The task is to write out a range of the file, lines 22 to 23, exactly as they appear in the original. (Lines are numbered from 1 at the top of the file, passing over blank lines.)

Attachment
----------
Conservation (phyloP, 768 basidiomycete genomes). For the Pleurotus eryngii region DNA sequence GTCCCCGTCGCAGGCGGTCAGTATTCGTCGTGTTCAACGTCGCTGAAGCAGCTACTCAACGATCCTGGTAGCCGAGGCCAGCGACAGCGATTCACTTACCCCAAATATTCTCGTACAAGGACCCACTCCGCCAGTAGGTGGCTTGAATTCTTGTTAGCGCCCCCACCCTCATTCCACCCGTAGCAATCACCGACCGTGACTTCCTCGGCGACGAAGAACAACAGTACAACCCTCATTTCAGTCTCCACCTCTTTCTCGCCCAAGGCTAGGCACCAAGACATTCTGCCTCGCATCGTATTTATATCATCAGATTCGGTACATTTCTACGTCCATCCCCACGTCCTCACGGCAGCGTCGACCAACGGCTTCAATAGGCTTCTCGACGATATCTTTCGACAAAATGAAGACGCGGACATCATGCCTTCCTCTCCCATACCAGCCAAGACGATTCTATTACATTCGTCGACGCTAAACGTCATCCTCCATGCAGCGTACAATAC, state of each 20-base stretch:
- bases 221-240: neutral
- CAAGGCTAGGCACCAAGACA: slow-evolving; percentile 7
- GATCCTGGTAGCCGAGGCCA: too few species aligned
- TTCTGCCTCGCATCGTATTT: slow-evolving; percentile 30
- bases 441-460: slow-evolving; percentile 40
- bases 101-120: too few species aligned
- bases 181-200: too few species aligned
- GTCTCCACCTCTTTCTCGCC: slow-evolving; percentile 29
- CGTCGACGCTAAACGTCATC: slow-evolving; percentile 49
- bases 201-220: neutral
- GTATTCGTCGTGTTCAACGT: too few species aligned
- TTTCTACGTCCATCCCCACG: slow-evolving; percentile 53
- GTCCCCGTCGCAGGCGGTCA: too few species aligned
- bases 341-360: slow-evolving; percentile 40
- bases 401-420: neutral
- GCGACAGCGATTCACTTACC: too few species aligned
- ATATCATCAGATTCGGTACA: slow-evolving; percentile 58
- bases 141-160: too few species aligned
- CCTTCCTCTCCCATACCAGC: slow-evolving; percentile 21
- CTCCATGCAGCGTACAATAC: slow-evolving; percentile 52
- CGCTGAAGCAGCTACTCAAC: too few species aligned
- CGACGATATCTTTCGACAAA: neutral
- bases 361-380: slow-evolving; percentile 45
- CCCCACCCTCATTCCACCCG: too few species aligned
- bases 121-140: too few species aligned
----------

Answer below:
- CGCTGAAGCAGCTACTCAAC: too few species aligned
- CGACGATATCTTTCGACAAA: neutral